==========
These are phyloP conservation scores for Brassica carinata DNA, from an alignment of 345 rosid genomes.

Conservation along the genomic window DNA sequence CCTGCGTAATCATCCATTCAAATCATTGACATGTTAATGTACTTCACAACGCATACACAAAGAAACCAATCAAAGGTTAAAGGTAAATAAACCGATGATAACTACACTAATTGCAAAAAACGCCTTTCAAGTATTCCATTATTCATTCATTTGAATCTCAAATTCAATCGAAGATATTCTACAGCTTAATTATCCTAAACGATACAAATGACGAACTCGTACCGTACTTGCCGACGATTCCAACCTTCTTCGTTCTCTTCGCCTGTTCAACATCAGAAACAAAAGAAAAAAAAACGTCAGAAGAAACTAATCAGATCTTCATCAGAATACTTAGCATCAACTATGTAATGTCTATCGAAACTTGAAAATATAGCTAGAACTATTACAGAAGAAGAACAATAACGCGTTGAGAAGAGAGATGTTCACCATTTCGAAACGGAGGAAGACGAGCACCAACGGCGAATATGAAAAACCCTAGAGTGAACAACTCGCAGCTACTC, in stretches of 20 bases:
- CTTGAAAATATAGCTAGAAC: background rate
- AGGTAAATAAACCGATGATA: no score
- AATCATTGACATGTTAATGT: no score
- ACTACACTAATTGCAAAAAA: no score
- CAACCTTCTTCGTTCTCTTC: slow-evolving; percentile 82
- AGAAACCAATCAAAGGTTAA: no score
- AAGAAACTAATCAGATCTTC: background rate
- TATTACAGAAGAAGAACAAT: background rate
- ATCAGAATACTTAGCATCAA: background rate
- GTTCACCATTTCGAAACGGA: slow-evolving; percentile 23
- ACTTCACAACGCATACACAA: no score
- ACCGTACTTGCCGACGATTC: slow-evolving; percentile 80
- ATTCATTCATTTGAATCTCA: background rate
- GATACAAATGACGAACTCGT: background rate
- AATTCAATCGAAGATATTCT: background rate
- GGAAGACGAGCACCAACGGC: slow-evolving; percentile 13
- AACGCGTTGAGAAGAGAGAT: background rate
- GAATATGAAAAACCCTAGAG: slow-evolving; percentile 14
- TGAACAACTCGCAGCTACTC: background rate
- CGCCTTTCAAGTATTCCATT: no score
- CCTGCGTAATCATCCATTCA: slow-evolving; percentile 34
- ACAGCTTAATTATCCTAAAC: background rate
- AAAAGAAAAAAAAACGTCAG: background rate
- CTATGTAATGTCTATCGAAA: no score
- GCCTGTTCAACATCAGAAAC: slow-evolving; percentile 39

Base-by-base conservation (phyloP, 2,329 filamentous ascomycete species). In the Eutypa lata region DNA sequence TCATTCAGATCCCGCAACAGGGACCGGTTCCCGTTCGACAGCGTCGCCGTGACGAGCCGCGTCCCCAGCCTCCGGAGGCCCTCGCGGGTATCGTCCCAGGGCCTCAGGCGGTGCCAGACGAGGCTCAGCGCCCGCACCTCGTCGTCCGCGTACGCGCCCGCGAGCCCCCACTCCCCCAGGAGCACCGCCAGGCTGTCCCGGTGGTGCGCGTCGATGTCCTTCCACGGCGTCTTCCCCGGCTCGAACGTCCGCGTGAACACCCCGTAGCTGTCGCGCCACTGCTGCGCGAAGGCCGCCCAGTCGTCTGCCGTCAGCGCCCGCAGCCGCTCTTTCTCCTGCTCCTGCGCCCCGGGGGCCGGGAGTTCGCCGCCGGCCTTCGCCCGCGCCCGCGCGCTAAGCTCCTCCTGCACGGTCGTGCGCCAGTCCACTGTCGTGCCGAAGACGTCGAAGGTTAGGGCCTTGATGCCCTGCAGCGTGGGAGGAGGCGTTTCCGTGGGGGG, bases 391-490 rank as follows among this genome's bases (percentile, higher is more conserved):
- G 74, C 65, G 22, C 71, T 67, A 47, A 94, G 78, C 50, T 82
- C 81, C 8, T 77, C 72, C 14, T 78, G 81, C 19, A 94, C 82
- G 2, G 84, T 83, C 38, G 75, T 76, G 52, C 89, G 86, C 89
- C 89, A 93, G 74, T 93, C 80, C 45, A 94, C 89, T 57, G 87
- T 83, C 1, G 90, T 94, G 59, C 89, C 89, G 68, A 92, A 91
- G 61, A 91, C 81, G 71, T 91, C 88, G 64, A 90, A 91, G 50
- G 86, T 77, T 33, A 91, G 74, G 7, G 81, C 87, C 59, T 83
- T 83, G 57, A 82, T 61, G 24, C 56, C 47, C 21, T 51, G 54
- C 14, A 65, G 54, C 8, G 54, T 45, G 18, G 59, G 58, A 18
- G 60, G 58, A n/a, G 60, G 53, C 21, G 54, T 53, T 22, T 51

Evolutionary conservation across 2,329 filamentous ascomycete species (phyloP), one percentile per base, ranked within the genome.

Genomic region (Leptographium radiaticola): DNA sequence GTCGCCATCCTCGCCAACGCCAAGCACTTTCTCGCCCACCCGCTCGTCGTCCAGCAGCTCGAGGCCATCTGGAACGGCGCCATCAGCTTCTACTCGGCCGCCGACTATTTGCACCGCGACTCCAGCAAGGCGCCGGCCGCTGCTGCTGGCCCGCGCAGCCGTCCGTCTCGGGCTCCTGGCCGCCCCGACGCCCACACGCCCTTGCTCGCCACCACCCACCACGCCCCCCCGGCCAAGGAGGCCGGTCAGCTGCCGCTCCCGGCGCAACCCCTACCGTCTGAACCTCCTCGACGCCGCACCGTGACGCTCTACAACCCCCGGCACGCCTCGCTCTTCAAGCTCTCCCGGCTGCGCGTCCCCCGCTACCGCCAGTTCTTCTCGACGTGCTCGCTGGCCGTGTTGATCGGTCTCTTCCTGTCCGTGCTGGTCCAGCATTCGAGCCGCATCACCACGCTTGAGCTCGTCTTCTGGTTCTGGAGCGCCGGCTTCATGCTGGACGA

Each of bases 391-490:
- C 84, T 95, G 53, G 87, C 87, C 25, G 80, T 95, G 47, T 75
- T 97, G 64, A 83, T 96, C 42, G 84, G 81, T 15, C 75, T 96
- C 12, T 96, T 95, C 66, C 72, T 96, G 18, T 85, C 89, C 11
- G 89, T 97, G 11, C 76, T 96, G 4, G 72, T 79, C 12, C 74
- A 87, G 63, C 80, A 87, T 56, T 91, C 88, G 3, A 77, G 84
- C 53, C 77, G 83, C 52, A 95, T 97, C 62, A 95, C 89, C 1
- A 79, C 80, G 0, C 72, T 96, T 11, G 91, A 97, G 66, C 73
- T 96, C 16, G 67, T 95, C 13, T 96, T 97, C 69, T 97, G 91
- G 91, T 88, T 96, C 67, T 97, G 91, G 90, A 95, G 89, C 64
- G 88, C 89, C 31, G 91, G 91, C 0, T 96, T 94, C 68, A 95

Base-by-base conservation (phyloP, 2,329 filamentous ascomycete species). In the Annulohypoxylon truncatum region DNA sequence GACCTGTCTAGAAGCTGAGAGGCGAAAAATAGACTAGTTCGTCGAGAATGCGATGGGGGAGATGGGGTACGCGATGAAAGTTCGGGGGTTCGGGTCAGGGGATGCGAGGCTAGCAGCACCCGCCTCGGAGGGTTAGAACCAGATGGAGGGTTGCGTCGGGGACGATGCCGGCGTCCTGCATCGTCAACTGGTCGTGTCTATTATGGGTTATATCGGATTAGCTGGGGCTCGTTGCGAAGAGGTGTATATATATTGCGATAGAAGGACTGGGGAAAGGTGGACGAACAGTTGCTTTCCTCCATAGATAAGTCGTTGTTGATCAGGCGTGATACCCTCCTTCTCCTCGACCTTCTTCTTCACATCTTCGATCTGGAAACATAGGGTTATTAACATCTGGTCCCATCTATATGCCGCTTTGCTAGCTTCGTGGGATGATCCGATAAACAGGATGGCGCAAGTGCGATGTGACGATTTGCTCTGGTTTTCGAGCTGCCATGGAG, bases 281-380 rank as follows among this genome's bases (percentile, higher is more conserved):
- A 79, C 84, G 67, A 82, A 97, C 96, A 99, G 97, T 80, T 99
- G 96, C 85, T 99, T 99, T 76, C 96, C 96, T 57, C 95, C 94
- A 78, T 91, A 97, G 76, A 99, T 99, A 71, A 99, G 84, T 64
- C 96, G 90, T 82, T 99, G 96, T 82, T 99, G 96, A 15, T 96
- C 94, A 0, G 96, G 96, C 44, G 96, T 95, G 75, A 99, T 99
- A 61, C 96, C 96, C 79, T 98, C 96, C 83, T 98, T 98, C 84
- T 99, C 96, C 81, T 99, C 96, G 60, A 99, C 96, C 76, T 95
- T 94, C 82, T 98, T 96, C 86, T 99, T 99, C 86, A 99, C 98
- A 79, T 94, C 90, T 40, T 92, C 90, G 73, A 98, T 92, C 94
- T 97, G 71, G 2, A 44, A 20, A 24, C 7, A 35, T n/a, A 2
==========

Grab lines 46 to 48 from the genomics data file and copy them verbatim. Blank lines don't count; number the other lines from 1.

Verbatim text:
- A 87, G 63, C 80, A 87, T 56, T 91, C 88, G 3, A 77, G 84
- C 53, C 77, G 83, C 52, A 95, T 97, C 62, A 95, C 89, C 1
- A 79, C 80, G 0, C 72, T 96, T 11, G 91, A 97, G 66, C 73